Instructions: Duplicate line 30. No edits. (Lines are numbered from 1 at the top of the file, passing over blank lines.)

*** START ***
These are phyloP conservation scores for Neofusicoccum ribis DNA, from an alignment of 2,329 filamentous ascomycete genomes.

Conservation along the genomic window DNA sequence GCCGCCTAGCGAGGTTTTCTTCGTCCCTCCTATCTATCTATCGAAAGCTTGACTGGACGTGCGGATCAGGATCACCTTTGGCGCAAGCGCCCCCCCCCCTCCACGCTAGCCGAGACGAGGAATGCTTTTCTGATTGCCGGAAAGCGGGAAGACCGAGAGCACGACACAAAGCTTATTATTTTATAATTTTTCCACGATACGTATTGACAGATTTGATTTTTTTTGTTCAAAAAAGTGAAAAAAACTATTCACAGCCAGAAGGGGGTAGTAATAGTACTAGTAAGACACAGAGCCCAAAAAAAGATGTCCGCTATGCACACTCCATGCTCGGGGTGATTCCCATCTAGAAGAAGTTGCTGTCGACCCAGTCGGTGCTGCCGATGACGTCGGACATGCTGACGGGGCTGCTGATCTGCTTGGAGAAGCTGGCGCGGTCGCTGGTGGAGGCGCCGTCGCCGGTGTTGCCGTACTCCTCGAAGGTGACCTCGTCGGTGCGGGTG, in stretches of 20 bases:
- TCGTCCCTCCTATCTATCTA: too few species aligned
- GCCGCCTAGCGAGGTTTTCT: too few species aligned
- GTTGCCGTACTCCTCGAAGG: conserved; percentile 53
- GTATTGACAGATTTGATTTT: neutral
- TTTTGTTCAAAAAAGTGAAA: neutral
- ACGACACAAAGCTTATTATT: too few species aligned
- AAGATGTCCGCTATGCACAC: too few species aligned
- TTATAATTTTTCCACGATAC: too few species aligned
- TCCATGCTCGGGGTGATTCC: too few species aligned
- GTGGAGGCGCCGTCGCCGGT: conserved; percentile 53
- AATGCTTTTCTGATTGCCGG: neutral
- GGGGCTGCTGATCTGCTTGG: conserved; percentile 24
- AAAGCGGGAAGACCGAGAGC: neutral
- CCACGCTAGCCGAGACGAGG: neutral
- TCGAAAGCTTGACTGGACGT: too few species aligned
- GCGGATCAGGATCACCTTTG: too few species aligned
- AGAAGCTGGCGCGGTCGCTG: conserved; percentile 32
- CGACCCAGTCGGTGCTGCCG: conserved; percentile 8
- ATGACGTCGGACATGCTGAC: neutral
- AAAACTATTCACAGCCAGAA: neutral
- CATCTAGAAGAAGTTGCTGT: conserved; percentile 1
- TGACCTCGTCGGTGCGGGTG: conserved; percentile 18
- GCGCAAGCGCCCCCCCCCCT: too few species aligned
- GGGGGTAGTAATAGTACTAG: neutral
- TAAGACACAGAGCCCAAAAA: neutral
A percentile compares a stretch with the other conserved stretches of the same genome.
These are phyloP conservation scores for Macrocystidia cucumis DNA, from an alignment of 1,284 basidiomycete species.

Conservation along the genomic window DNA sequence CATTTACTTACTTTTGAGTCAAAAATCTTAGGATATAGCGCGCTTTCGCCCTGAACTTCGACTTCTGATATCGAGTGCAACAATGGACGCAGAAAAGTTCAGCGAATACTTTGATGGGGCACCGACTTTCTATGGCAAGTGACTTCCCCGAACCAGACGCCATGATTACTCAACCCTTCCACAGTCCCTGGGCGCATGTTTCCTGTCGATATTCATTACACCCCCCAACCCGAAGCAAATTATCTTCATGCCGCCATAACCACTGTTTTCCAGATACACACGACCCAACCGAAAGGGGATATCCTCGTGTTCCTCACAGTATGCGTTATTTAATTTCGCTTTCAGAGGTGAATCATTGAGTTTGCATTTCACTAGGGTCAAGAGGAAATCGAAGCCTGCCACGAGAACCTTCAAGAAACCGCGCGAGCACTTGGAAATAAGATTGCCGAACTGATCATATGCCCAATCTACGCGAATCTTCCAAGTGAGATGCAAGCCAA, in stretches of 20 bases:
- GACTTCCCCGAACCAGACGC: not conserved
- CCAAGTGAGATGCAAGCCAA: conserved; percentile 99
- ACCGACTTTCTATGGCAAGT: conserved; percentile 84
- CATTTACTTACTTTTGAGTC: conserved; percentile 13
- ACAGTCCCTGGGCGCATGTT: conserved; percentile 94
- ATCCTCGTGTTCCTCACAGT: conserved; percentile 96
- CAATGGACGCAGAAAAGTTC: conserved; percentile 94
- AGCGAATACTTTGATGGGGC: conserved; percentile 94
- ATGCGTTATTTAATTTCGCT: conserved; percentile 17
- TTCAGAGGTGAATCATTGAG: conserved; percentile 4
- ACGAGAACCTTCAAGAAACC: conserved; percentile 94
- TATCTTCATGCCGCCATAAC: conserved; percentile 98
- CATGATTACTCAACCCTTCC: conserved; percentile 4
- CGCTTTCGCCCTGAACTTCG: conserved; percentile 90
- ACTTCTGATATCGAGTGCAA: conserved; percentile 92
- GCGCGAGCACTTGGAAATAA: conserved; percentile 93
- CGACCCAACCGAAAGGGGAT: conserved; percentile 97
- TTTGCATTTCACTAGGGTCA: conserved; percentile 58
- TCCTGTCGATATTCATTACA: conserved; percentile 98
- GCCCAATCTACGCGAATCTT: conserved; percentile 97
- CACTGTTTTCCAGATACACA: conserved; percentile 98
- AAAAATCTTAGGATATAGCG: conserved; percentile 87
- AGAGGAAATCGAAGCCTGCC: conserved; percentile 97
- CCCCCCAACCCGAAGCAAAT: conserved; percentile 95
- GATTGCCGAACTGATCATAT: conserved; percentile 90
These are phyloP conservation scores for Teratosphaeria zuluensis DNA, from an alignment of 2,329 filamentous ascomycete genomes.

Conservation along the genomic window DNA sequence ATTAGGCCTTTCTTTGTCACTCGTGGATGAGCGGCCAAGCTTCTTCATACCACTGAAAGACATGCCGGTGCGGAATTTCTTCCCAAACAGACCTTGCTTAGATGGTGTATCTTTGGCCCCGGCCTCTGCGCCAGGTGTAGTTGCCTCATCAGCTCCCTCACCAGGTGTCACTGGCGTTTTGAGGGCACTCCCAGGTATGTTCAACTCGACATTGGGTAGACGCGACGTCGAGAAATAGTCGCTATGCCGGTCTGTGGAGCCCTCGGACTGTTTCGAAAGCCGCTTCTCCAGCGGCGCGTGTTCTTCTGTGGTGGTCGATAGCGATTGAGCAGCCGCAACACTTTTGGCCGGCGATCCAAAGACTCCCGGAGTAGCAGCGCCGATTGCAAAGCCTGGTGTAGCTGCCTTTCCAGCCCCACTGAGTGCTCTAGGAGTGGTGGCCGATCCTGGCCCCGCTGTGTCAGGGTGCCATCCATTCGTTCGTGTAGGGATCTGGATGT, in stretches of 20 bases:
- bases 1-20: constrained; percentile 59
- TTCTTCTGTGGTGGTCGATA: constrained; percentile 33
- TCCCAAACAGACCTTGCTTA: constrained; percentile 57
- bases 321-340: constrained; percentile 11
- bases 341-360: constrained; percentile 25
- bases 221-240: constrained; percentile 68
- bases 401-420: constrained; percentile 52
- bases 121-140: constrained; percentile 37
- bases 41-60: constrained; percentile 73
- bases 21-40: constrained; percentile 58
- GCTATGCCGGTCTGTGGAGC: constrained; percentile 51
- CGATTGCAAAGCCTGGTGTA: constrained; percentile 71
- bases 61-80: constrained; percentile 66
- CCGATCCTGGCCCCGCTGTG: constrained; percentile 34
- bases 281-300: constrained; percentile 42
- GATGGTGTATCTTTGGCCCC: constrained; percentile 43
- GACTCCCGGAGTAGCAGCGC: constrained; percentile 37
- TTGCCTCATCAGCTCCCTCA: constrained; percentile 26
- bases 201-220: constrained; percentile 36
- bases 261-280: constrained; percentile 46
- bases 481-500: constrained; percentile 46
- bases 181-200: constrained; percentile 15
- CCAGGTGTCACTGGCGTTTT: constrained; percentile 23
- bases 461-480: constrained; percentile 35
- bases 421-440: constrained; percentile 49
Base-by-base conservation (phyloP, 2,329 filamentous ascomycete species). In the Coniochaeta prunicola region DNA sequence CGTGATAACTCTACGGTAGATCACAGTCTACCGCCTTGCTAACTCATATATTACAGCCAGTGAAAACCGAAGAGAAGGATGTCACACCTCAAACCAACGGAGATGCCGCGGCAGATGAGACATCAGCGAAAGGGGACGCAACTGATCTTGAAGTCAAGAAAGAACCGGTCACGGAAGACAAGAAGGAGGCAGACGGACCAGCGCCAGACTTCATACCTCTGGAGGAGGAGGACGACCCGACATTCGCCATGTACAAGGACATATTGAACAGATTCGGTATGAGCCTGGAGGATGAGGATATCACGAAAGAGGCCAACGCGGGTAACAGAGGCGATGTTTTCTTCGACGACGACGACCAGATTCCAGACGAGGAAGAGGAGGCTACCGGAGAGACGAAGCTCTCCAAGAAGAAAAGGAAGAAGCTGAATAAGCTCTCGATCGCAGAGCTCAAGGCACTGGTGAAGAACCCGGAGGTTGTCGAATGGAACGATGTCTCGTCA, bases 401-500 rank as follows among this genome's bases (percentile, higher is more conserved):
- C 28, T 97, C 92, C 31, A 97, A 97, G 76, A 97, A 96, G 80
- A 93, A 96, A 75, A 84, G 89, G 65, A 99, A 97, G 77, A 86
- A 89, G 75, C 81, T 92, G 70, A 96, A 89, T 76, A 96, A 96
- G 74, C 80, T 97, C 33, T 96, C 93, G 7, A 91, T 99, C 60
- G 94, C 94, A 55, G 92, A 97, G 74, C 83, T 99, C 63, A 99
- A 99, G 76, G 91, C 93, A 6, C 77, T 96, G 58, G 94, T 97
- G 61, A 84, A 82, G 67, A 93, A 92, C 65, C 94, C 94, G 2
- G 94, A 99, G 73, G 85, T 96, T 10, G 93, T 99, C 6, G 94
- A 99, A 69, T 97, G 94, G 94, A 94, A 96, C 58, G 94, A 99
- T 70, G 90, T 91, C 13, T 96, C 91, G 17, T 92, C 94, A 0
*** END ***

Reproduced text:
Conservation along the genomic window DNA sequence CATTTACTTACTTTTGAGTCAAAAATCTTAGGATATAGCGCGCTTTCGCCCTGAACTTCGACTTCTGATATCGAGTGCAACAATGGACGCAGAAAAGTTCAGCGAATACTTTGATGGGGCACCGACTTTCTATGGCAAGTGACTTCCCCGAACCAGACGCCATGATTACTCAACCCTTCCACAGTCCCTGGGCGCATGTTTCCTGTCGATATTCATTACACCCCCCAACCCGAAGCAAATTATCTTCATGCCGCCATAACCACTGTTTTCCAGATACACACGACCCAACCGAAAGGGGATATCCTCGTGTTCCTCACAGTATGCGTTATTTAATTTCGCTTTCAGAGGTGAATCATTGAGTTTGCATTTCACTAGGGTCAAGAGGAAATCGAAGCCTGCCACGAGAACCTTCAAGAAACCGCGCGAGCACTTGGAAATAAGATTGCCGAACTGATCATATGCCCAATCTACGCGAATCTTCCAAGTGAGATGCAAGCCAA, in stretches of 20 bases: